Can A TV Show "Make" You Bulimic?

For what seems like the first time in eight years, US Weekly has chosen not to feature Jon & Kate on their cover, instead highlighting the eating and weight-related struggles of Hills star Stephanie Pratt. Flanked by the headline “The Hills Make Me Bulimic,” Pratt smiles weakly in a pink bikini and discussed “The agony of working with skinny girls,” “5000 calorie-a-day bingeing,” and “How she tried to kill herself.”

The 5'7" 23-year-old says she started bingeing and purging after seeing a 2007 scene with Lauren Conrad in which she wore a horizontally striped sweater that made her look a bit wide.  "I was horrified. I remember saying, 'I can't believe how huge I look walking over to Lauren.'"  (Here’s a pic of her, on the left, with costars LC and Lauren.) To cope, she started doing things like drinking vinegar to quell her appetite, only to later find herself eating pizza, fries and grilled cheese behind closed doors and then throwing it up. Once, while filming in Hawaii, she said she asked costar Audrina Patridge, "What looks better, 'shirt on or off?'" Patridge replied,"On."

Despite saying the show’s producers never put pressure on her to lose weight, Pratt says, "It's embarrassing working with skinny girls." This seems to be the crux of the story. Like many of us, Stephanie reports feeling “big” in comparison to those around her. And while this is the first report of a Hills-related eating disorder, some of the ladies on the show have clearly succumbed to body image pressures in other ways: " Patridge recently had her breasts augmented and posed in a gold lame bikini, seductively eating a burger, for Carl Jr.; Pratt’s new new sister-in-law, Heidi Montag, got nose AND boobs jobs and – shocker! – recently posed for Playboy.

My question: Can a TV show actually “give” someone an eating disorder? Or is it more of a contributing factor, something that wouldn’t have happened if she hadn’t been thrust (by her own doing or not) into the spotlight on a looks-based show? In that case, it’s more like pouring gasoline on an already-burning house. But here, Pratt is saying the show was what set the house on fire in the first place. I hesitate to give a TV show such power, but we know it IS possible. Television can has an immensely powerful impact on our body image – remember the 1989 Harvard study which showed how the introduction of TV programs like Baywatch and Beverly Hills, 90210, on the island of Fiji basically induced bulimia in a huge number of women? This is a nation that had traditionally cherished the fuller figure, where bingeing and purging was unheard of, but after watching Pam Anderson run slow-mo in a high-cut red bathing suit, Harvard Medical School anthropologist Anne Becker found that 74% of teenage girls felt they were "too big or fat." Fifteen percent of the girls reported vomiting to control weight.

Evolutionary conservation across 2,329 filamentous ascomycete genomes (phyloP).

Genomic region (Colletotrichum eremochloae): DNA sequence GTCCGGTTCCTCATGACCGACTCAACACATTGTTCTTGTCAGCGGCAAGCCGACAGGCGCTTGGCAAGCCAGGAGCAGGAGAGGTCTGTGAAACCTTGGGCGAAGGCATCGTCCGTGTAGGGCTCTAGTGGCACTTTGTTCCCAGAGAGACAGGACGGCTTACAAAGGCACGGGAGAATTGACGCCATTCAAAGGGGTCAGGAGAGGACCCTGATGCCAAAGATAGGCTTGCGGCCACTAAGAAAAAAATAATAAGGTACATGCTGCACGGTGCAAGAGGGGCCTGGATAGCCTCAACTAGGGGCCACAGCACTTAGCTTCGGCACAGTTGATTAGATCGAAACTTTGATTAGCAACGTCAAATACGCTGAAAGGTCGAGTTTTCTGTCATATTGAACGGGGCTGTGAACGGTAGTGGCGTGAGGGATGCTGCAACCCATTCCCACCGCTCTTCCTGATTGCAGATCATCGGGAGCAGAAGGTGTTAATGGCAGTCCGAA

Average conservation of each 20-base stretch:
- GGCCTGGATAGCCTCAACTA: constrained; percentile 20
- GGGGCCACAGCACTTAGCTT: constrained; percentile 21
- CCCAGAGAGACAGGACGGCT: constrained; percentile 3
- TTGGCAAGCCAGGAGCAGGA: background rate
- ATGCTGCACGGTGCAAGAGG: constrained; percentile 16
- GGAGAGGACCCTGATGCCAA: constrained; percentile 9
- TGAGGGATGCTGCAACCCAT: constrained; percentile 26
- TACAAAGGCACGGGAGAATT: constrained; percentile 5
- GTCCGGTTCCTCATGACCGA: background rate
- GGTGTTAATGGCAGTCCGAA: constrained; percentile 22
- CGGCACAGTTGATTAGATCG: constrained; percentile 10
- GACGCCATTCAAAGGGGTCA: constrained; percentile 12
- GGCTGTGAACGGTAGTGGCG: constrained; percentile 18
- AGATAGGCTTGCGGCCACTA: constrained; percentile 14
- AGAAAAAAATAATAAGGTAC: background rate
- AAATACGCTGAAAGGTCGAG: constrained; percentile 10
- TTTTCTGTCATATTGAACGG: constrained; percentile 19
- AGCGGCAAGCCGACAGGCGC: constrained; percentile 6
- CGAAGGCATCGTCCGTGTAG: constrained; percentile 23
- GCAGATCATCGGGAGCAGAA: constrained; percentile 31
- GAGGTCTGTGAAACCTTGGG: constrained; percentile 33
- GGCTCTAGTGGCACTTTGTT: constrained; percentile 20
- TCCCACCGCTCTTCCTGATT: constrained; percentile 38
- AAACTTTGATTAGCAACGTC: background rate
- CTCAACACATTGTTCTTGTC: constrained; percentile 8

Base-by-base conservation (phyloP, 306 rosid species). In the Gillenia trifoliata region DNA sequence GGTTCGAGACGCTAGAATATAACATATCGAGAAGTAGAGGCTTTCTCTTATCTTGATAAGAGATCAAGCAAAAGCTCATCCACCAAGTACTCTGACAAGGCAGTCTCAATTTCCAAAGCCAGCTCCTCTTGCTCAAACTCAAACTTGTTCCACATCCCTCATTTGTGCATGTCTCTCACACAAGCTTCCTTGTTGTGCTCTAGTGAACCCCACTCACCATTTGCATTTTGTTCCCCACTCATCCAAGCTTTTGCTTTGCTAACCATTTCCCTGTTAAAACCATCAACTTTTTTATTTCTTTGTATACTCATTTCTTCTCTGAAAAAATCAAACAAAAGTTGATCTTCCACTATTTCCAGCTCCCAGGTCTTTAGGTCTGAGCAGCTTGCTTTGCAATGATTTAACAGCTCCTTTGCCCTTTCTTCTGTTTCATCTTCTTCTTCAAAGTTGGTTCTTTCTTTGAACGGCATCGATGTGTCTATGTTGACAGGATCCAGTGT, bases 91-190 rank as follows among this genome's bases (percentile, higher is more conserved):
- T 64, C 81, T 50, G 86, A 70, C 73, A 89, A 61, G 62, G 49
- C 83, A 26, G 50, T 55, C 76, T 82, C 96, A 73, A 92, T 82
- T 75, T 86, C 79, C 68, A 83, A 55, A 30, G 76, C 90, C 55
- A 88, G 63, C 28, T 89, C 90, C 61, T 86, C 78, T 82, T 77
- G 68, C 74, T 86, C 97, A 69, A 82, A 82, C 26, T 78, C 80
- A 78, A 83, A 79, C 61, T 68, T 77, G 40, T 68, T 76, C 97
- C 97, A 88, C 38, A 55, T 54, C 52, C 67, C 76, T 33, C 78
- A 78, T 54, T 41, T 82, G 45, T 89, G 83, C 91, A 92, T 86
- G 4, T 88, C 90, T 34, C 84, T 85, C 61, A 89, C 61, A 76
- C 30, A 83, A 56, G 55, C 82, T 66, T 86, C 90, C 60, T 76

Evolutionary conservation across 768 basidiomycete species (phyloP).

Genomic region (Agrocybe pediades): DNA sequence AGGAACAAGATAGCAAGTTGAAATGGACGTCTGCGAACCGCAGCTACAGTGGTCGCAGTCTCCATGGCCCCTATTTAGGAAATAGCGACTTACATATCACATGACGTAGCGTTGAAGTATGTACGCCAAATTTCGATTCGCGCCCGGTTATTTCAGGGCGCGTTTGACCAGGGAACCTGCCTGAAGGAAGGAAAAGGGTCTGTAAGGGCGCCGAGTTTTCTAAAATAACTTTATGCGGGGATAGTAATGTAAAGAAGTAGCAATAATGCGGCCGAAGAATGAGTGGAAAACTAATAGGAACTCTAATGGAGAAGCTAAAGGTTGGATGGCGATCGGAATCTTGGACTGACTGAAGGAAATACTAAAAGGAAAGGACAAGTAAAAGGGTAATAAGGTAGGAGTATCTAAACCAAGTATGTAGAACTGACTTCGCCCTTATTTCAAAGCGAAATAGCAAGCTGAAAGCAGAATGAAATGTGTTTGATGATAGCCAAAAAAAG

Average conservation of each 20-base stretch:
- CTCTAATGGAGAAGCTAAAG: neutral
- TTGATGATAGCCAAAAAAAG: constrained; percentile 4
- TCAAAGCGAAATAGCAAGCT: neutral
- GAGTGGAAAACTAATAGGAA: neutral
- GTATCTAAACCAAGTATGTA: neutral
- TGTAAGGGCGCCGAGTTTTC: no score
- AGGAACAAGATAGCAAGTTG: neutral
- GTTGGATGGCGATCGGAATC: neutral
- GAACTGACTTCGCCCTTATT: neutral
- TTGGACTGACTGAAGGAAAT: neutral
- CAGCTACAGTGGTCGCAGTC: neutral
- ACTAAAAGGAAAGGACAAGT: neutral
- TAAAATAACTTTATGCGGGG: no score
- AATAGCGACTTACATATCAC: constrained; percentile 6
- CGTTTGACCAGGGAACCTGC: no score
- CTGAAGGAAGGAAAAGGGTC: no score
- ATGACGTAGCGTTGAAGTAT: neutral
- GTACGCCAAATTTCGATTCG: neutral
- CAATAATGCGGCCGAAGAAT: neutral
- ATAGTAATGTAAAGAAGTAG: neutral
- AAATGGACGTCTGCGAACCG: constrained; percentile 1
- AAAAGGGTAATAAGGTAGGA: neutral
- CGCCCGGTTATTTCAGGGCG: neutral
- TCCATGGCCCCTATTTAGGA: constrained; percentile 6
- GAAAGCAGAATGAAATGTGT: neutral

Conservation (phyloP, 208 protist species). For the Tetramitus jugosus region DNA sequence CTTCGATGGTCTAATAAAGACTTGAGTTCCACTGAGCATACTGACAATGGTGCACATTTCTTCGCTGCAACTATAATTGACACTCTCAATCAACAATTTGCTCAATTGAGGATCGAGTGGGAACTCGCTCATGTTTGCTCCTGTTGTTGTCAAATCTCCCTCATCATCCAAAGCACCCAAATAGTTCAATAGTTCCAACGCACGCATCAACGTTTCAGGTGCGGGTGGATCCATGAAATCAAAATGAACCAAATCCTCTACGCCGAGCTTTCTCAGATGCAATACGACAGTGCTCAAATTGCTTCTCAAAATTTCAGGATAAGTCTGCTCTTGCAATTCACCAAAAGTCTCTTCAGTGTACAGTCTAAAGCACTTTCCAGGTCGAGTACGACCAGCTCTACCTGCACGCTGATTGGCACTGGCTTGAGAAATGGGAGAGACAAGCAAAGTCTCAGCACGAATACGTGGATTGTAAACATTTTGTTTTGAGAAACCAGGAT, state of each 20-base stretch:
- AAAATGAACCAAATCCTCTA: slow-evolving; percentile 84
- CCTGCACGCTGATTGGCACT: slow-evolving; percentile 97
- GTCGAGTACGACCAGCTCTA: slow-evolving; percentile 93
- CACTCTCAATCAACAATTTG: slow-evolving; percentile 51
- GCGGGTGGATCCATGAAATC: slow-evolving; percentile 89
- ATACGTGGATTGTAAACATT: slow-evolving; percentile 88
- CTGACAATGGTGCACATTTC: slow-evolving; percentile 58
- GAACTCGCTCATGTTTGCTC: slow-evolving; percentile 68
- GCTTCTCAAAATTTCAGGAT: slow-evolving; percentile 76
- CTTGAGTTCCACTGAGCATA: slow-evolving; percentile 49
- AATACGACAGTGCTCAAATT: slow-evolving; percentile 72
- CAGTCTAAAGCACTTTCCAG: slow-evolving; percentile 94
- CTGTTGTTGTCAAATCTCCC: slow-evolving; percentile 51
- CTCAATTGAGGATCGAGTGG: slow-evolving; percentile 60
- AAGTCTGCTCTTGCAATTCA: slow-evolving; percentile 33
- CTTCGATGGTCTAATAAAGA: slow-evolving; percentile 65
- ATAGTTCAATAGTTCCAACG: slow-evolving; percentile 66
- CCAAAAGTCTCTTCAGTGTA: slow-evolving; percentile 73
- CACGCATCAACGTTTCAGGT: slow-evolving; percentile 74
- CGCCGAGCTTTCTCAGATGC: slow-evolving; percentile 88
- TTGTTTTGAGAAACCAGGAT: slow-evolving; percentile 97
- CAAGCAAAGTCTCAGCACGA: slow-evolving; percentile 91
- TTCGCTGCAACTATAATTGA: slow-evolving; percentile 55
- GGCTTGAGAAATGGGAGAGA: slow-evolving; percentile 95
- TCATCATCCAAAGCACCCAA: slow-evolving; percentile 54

Pratt does say in US Weekly that she previously dabbled in bulimia and also struggled mightily with drug addiction, once attempting suicide. So she clearly has a history of mental health issues – not the ideal candidate for a reality TV show (health-wise, not ratings-wise, I mean.) That means the show didn’t bring her ED on out of thin air; more like it fanned the flames. Not that it matters – a woman struggling is a woman struggling and she doesn’t need to be blamed or shamed. I’m glad she spoke out in the sense that it brings increased awareness to an important topic. But by putting all the blame on the program, she’s not taking responsibility for her part in her disorder. Any of us who have struggled with anorexia or bulimia have to step up and accept that we made choices along the way – biology might have driven us down a dangerous road but we all decided to strap on a seatbelt at one time or another. And if we recovered, that means we chose to grab hold of the emergency brake and grind the car to a halt. Unfortunately, Pratt admits to not yet being ready to devote herself full-time to getting help (she’s worried that a nutritionist or therapist would encourage her to “eat, eat, eat,” which she’s not ready to do.) This could send a dangerous message to women reading who think the same thing, who equate eating with getting big.

I don’t blame Pratt. I can’t imagine what it’s like to have millions of people talking badly about you, blogging about you and how you look. And I know exactly what it feels like to always feel bigger than the girls around you.  But Pratt’s situation was not as clear-cut as Fiji – she entered the situation with a few wooden beams and planks already laid down, which made it easier for bulimia to build a home. So the headline “The Hills Make Me Bulimic,” is a tad scapegoat-ish and ignores the issue of personal responsibility, a crucial component to finally getting better.

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